CONCLUSIONS: Overexpressed miR-219-5p promotes SCI recovery and motor function elevation via alleviating NEUROD2-regulated inflammation and oxidative stress. PMID: 30657544 [PubMed - in process]
Source: European Review for Medical and Pharmacological Sciences - Category: Drugs & Pharmacology Tags: Eur Rev Med Pharmacol Sci Source Type: research
Publication date: Available online 18 January 2019Source: Neurochemistry InternationalAuthor(s): Chan Sol Park, Jee Youn Lee, Hae Young Choi, Bong Gun Ju, Inchan Youn, Tae Young YuneAbstractAfter spinal cord injury (SCI), blood-spinal cord barrier (BSCB) disruption and hemorrhage lead to blood cell infiltration and progressive secondary injuries including inflammation. Inflammatory response is one of the major events resulting in apoptosis, scar formation and neuronal dysfunction after SCI. Here, we investigated whether protocatechuic acid (PCA), a natural phenolic compound, would attenuate BSCB disruption and hemorrhage, ...
Source: Neurochemistry International - Category: Neuroscience Source Type: research
This study demonstrated that trauma patients may experience multiple complications that are of relevance to the consulting physiatrist.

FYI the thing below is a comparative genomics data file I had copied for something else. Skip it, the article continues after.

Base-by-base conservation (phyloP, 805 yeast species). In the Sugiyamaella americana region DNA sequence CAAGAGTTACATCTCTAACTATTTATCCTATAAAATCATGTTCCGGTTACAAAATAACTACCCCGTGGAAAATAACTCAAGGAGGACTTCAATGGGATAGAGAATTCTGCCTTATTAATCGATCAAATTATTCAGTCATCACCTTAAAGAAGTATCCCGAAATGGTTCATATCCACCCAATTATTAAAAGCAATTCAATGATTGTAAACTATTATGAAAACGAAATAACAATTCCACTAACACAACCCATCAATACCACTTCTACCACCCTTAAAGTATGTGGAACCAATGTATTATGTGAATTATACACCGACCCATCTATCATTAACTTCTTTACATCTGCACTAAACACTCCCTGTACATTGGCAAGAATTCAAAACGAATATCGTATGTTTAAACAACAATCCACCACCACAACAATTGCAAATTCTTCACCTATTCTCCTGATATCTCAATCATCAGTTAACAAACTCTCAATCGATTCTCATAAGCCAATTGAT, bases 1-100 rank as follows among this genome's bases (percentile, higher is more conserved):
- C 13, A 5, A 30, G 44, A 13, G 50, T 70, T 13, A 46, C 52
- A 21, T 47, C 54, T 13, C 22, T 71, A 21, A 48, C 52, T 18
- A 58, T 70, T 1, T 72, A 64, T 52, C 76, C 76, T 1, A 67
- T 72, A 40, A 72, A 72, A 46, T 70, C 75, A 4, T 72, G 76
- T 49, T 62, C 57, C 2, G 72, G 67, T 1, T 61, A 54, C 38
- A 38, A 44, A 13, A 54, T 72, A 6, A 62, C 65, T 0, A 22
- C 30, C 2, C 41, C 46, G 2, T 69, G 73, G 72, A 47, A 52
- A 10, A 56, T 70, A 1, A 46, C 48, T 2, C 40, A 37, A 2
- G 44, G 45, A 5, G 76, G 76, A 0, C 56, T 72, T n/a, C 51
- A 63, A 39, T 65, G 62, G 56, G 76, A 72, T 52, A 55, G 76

Source: American Journal of Physical Medicine and Rehabilitation - Category: Rehabilitation Tags: Brief Report Source Type: research
No abstract available
Source: Diseases of the Colon and Rectum - Category: Gastroenterology Tags: Editorials Source Type: research
CONCLUSIONS: In this study, oxymetazoline gel presented a clear clinical beneficial effect accompanied by a favorable safety and tolerability profile. Results of the pharmacokinetic analysis indicate that the clinical benefit was mainly due to a local effect of oxymetazoline. Future studies are planned to investigate higher doses of oxymetazoline for this indication. See Video Abstract at http://links.lww.com/DCR/A797.